Woman, 30, has no pulse; Reveals she runs on ‘batteries’


Rare gene mutations are an unfavorable fate that a handful of the human populace counters, rendering their lives dissimilar to the majority populace.

In an exclusive interview with People, Tik Toker, Sofia Hart, 30, explained about her unique journey with irreversible dilated cardiomyopathy that renders her to ‘live off of batteries’ attached to a device called LVAD (Left Ventricular Assist Device) that keeps her heart pumping.

Sofia, 30, tells People, “That cord is pretty long, and I have mastered living in places where I can get around on that cord,” in reference to the structure of the LVAD machine and how she manages daily life around it. Commenting on the symptoms of the disease that started to show up, Hart tells People, “I started getting really achy and so fatigued,” adding, “It’s like a fatigue that you can’t really describe. I wasn’t tired in my brain, but my body was so tired.”

Sofia grew up in Martha’s Vineyard but is now located in Boston, reiterating to People that LVAD surgery was a temporary fix for other individuals with the same condition. However, for Hart, it is a buffer stepping stone till she gets her heart transplant. People then reveal a shocking detail of the 30-year-old woman’s life, elucidating that her twin sister Olivia was also born with the same mutation. Still, it was not discovered until Sofia got sick.

“I was out of breath even from driving,” Hart tells People in the same interview and further commented that everyone around her assumed that she had Lyme disease, which provided a satisfactory conclusion to her unbridling fatigue. However, Olivia, who worked at the hospital where Sofia got a test done for Lyme, reportedly told her sister, “You don’t have Lyme disease — and we really wish you did.” People reported that Sofia and Olivia have the TNN variant, which the National Institute of Health says has “younger ages of diagnosis and poorer clinical outcomes.”

Sofia shares her thoughts with People on her life-threatening condition, “I’m doing the work-up for it,” adding, “I feel guilty having the option of choice to find my footing before jumping into transplant. I came out of the gates hot and then realized, well, the device is doing well, I’m doing well on the device, transplant is such a huge, huge, huge deal that I wanted to learn more about life, transplant, live with “Janis” — the name I gave my LVAD — accept all that’s changed and now I’m ready to go to transplant.”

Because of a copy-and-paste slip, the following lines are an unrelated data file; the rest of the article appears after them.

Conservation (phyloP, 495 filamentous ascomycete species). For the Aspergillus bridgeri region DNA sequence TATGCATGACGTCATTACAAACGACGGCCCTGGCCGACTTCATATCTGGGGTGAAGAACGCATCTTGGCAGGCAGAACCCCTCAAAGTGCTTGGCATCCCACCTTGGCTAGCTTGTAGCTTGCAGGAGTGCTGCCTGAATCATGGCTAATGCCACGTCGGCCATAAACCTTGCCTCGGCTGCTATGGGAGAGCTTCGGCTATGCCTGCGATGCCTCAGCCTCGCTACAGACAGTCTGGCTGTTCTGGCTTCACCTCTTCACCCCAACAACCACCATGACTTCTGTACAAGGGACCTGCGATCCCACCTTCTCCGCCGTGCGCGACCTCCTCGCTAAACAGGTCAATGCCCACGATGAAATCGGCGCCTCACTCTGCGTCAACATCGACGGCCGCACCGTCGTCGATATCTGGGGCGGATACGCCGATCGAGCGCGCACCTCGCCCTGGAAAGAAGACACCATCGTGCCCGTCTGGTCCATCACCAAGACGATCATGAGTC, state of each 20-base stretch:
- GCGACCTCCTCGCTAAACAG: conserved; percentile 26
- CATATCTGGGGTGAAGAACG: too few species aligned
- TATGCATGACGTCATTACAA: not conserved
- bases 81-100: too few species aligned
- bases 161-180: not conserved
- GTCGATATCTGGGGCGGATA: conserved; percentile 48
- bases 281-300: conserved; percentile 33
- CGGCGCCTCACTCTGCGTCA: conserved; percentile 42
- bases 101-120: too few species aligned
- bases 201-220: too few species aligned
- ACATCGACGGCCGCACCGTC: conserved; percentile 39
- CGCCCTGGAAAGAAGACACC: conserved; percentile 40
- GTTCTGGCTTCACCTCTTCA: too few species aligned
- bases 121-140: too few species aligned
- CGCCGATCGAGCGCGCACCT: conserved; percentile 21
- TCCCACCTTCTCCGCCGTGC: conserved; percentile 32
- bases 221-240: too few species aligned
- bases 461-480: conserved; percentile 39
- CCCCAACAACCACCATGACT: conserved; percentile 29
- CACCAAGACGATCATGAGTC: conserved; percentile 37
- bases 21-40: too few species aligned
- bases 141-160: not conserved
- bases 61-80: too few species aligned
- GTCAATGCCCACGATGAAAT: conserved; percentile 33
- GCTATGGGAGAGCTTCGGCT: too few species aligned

Sofia tells People that she will be getting an echocardiogram next month, to which she said, “I’m ready to dive into the transplant process,” adding, “[The LVAD] didn’t scare me as much because I saw how well my sister lived her life with her LVAD,” further adding, “I was really excited [to get it]. Going into the OR, I was glowing. I was relieved because I was so scared of dropping dead knowing my heart was only working at 15%. The LVAD brought a lot of security to me, right off the bat.”

In retrospect, her growing TikTok follower base where she documents her journey, she said, “If I knew then what I know now, I would have stayed. I would have put my feet up, like, ‘Keep me here as long as you want,’ because life is very tough outside of the hospital as a medical patient.” “I run off batteries,” she explained in one video with 1.5 million views.

Commenting on the batteries that keep her heart pumping since she has no pulse, she remembers a close call where her alarm went off on the LVAD, signaling that the battery charge had run out and needed more of it. She was deep in sleep. “Nothing, nothing prepares you,” she told People, adding, “None of the training they do with you, nothing prepares you for when it actually happens because I was frozen solid when I woke up. I almost forgot what to do. Then I instantly just, autopilot, grabbed my two batteries, unplugged them from the wall, plugged them into my batteries, and then the alarm turned off. I went down to the basement, flipped the breaker and everything was fine.”

As Hart nears her one-year anniversary after LVAD surgery, she reiterates to People how incredible it is, saying it “completely shifted my life and my mindset and just in every direction I want to take.” Hart has recently shown enthusiasm to join the American Heart Association by sharing her journey and story, hoping it will be a coping mechanism for a similar patient.